This summer the journal, Addiction became the first journal to start piloting Penelope. Within a month, Penelope had carried out 3000 checks on 53 articles and made 500 suggestions. You can see a summary of this post in this infographic.
We were excited to see what authors thought about it, so we asked them “How likely would you be to recommend Penelope to a friend or colleague?”. Eighteen responded, 5 gave us 10/10 and 12 rated it 8 or higher. Authors were impressed by the speed (they get feedback within 2 minutes) and were grateful for the mistakes Penelope caught.
When building Penelope we trained it on a set of manuscripts mostly written by experienced UK researchers. Addiction is a well-known journal and attracts submissions from all around the world, so we double checked half of the manuscripts by hand (n = 27) to see how Penelope’s algorithms perform when faced with non-native english authors writing in different styles, formats and versions of MS Word. The articles submitted ranged from reviews to clinical trials.
Penelope had correctly warned authors that disclosures of interest, acknowledgements and running heads were missing from many of the manuscripts, and 15 didn’t name a funder.
Of the research that involved animals or people, Penelope correctly warned around a third of authors that they hadn’t addressed ethical approval, informed consent or named an ethics board.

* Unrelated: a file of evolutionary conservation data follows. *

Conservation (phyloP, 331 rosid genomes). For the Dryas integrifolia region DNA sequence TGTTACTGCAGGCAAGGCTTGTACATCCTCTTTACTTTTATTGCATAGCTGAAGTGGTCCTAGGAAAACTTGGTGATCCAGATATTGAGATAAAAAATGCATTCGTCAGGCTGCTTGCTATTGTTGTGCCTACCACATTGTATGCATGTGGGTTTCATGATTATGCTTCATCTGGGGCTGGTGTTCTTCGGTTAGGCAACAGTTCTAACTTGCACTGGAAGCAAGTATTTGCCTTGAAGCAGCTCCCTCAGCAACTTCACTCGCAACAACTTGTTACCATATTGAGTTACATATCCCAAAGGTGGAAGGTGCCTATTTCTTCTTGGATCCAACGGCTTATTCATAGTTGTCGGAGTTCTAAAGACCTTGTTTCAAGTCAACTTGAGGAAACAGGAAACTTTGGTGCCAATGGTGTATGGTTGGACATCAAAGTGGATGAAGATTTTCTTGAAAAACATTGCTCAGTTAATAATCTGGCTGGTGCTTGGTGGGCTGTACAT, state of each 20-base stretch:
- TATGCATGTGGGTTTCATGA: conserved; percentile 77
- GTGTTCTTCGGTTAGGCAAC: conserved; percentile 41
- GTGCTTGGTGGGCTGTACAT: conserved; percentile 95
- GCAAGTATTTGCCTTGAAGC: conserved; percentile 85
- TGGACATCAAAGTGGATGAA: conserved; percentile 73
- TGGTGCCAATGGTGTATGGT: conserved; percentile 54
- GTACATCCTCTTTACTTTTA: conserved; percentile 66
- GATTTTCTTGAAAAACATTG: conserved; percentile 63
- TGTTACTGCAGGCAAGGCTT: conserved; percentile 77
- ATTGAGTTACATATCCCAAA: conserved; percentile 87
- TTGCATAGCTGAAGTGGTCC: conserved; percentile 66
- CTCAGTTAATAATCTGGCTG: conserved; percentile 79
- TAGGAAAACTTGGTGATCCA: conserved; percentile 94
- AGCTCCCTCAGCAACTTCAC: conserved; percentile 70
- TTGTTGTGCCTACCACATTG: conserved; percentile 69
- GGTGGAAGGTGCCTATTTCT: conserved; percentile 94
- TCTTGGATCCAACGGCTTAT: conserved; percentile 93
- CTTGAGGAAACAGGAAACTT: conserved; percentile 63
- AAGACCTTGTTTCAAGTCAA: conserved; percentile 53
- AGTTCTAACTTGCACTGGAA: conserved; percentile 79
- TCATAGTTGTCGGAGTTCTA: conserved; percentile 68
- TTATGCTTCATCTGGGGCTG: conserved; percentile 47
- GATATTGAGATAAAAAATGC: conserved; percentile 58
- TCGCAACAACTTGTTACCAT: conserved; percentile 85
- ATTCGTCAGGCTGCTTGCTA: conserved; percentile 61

When checking statistics, Penelope found 7 incorrect ANOVAs, 4 incorrect Pearson correlations and 2 incorrect t-tests where the test statistic didn’t match the p-value. There were 8 tables and 6 figures that didn’t have legends, and all were found.
Penelope correctly found that 7 of the 27 papers used the wrong referencing style. There were 850 references amongst the articles, and Penelope correctly found 52 instances where a reference wasn’t cited (or vice versa).
We found some areas that we can definitely improve. Penelope didn’t check statistics that appear outside of the results section, and was sometimes too strict when checking citations and legends - it would ask authors to double check something that was already done correctly.
That said, authors seemed to be tolerant of its mistakes. They know that machines aren’t perfect. Instead, their main concern was a desire for more checks covering different report types.
Overall we were happy with the results. Authors liked the tool and found it easy to use, and Penelope made many useful suggestions. Addiction will continue to offer the tool to its authors, and we’ll be making tweaks and fixes continually over the coming weeks with the intention of doing a similar exercise this autumn.
Any other journals wishing to get involved should email firstname.lastname@example.org. It’s super easy to add Penelope to your website - you just need a link.